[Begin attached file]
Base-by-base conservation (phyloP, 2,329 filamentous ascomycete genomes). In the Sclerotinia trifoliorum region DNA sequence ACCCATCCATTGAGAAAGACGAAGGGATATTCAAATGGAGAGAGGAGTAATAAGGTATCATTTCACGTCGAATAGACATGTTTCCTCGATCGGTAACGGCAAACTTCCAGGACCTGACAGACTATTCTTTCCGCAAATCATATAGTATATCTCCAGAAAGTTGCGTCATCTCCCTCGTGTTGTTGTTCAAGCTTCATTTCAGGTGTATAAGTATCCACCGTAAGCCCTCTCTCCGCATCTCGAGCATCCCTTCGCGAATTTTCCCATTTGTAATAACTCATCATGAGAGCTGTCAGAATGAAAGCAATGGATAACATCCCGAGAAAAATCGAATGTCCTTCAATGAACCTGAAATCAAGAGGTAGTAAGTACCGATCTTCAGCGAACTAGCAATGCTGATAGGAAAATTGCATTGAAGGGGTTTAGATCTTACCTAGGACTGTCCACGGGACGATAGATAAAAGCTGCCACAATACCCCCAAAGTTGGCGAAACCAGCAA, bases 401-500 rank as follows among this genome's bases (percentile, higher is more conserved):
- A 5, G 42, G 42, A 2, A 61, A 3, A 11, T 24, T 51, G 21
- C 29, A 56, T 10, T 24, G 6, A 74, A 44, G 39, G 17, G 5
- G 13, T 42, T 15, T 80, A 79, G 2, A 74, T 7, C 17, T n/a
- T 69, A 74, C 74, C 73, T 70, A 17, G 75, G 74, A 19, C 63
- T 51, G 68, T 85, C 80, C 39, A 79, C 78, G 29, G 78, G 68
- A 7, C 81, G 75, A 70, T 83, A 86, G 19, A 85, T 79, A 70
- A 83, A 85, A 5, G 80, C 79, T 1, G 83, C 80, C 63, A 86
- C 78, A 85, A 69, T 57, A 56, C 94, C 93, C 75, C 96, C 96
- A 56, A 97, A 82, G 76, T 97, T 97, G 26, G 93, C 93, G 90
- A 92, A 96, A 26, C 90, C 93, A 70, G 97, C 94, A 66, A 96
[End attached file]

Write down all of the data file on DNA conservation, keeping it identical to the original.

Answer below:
Base-by-base conservation (phyloP, 2,329 filamentous ascomycete genomes). In the Sclerotinia trifoliorum region DNA sequence ACCCATCCATTGAGAAAGACGAAGGGATATTCAAATGGAGAGAGGAGTAATAAGGTATCATTTCACGTCGAATAGACATGTTTCCTCGATCGGTAACGGCAAACTTCCAGGACCTGACAGACTATTCTTTCCGCAAATCATATAGTATATCTCCAGAAAGTTGCGTCATCTCCCTCGTGTTGTTGTTCAAGCTTCATTTCAGGTGTATAAGTATCCACCGTAAGCCCTCTCTCCGCATCTCGAGCATCCCTTCGCGAATTTTCCCATTTGTAATAACTCATCATGAGAGCTGTCAGAATGAAAGCAATGGATAACATCCCGAGAAAAATCGAATGTCCTTCAATGAACCTGAAATCAAGAGGTAGTAAGTACCGATCTTCAGCGAACTAGCAATGCTGATAGGAAAATTGCATTGAAGGGGTTTAGATCTTACCTAGGACTGTCCACGGGACGATAGATAAAAGCTGCCACAATACCCCCAAAGTTGGCGAAACCAGCAA, bases 401-500 rank as follows among this genome's bases (percentile, higher is more conserved):
- A 5, G 42, G 42, A 2, A 61, A 3, A 11, T 24, T 51, G 21
- C 29, A 56, T 10, T 24, G 6, A 74, A 44, G 39, G 17, G 5
- G 13, T 42, T 15, T 80, A 79, G 2, A 74, T 7, C 17, T n/a
- T 69, A 74, C 74, C 73, T 70, A 17, G 75, G 74, A 19, C 63
- T 51, G 68, T 85, C 80, C 39, A 79, C 78, G 29, G 78, G 68
- A 7, C 81, G 75, A 70, T 83, A 86, G 19, A 85, T 79, A 70
- A 83, A 85, A 5, G 80, C 79, T 1, G 83, C 80, C 63, A 86
- C 78, A 85, A 69, T 57, A 56, C 94, C 93, C 75, C 96, C 96
- A 56, A 97, A 82, G 76, T 97, T 97, G 26, G 93, C 93, G 90
- A 92, A 96, A 26, C 90, C 93, A 70, G 97, C 94, A 66, A 96